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May 19, 2021 The Past 40 Years of Garden Design, Catherine Furbish, Emma Genevieve Gillette, Nathaniel Hawthorn, The Sparrow Sisters, Organi

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station description a podcast about gardening, botanical history, and garden literature
‎The Daily Gardener
Duration: 27:04
Today we celebrate an American female botanist who collected the flora of the great state of Maine. We'll also learn about a Michigan conservationist who is remembered as the First Lady of Michigan State Parks and Natural Areas. We’ll remember Nathaniel Hawthorne on the anniversary of his death toda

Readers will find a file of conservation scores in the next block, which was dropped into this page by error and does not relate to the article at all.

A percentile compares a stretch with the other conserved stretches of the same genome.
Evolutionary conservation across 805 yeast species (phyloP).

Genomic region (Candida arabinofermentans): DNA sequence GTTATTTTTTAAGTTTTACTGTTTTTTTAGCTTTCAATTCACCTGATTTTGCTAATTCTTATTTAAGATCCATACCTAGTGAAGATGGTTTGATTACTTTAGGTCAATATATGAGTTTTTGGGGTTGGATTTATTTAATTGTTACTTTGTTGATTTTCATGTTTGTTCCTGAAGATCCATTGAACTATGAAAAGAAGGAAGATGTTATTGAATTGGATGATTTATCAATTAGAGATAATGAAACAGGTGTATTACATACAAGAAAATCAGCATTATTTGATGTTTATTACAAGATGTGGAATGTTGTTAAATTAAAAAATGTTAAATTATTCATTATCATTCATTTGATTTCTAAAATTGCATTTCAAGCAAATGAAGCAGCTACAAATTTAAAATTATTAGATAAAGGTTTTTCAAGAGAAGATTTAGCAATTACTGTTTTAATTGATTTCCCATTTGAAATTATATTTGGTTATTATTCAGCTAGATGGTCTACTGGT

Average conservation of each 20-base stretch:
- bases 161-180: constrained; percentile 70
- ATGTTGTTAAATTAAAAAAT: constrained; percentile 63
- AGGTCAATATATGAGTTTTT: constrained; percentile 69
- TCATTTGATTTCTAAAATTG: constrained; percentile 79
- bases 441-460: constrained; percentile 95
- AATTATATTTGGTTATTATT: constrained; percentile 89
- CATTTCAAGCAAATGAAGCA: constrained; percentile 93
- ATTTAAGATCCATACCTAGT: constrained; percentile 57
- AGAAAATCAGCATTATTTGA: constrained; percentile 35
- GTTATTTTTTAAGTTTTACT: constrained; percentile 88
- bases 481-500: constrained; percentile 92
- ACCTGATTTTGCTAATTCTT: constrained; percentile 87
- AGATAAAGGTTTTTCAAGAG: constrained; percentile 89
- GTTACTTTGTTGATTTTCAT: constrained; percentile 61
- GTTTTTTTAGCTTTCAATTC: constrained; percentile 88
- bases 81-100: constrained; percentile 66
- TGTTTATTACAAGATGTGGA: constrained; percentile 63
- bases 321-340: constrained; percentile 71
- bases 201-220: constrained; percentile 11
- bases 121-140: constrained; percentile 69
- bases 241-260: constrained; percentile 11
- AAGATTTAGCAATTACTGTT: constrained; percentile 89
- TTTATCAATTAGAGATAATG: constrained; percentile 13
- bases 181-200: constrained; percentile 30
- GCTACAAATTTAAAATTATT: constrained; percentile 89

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Today we celebrate an American female botanist who collected the flora of the great state of Maine. We'll also learn about a Michigan conservationist who is remembered as the First Lady of Michigan State Parks and Natural Areas. We’ll remember Nathaniel Hawthorne on the anniversary of his death today - and the quirky little story he wrote about a mad scientist and his experiment involving geraniums. We hear an excerpt about botanically-inspired girl’s names. We Grow That Garden Library™ with a book about Organic Gardening And then we’ll wrap things up with the wonderful Nora Ephron and one of her best-loved movie quotes.   Subscribe Apple | Google | Spotify | Stitcher | iHeart To listen to the show while you're at home, just ask Alexa or Google to “Play the latest episode of The Daily Gardener Podcast.” And she will. It's just that easy.   The Daily Gardener Friday Newsletter Sign up for the FREE Friday Newsletter featuring: A personal update from me Garden-related items for your calendar The Grow That Garden Library™ featured books for the week Gardener gift ideas Garden-inspired recipes Exclusive updates regarding the show Plus, each week, one lucky subscriber wins a book from the Grow That Garden Library™ bookshelf.   Gardener Greetings Send your garden pics, stories, birthday wishes, and so forth to Jennifer@theDailyGardener.org   Curated News Then and now: 7 ways garden design has evolved over the last 40 years | House Beautiful | Olivia Heath   Facebook Group If you'd like to check out my curated news articles and original blog posts for yourself, you're in luck. I share all of it with the Listener Community in the Free Facebook Group - The Daily Gardener Community. So, there’s no need to take notes or search for links. The next time you're on Facebook, search for Daily Gardener Community, where you’d search for a friend... and request to join. I'd love to meet you in the group.   Important Events May 19, 1834 Today is the birthday of the daring self-taught American botanist Catherine Furbish. Kate is remembered for her life-long work collecting, classifying, and illustrating the flora of the great state of Maine. Kate spent six decades crisscrossing her home state. Her delicate, beautiful, and simple botanical art charms gardeners still today. Kate grew up in an upper-middle-class home. She attended private school and studied drawing as a child. By the time she was thirty, she had combined her love for flowers and drawing and embarked on a goal of collecting, cataloging, and drawing all the native flora of Maine. During Kate’s lifetime, Maine was still a rugged and wild place. Her amateur eagerness to explore the forests and wildernesses of Maine put her in direct contrast to the women of her time. Her exemplary fieldwork drew respect from her male counterparts - many of whom worked at the major Universities or scientific centers across the country. In 1881, after getting a plant named for her, Kate wrote to Sereno Watson at Harvard to acknowledge the honor, saying, “Were it not for the fact that I can find no plants named for a female botanist in your manual, I should object to “Pedicularis Furbishae”... But as a new species is rarely found in New England and few plants are named for women, it pleases me.” In 1895, Kate helped found the Josselyn Botanical Society of Maine. In 1925, her friend “Joss” (Louise Coborn) described Kate as a botanist in her sixties: “I can see her as I saw her then — a little woman with uplifted head already turned gray, in animated talk, or with bowed face using her keen eyes along a forest trail, or up a mountain path. She had the sort of eyes that were made for seeing, and nothing escaped the swift circle of her glance. Her feet were as untiring as her eyes, and she could out-last many a younger woman on a cliff-side climb or river-bank scramble.” On September 16, 1978, the New Castle News out of New Castle, PA, shared an article written by Mike Finsilber
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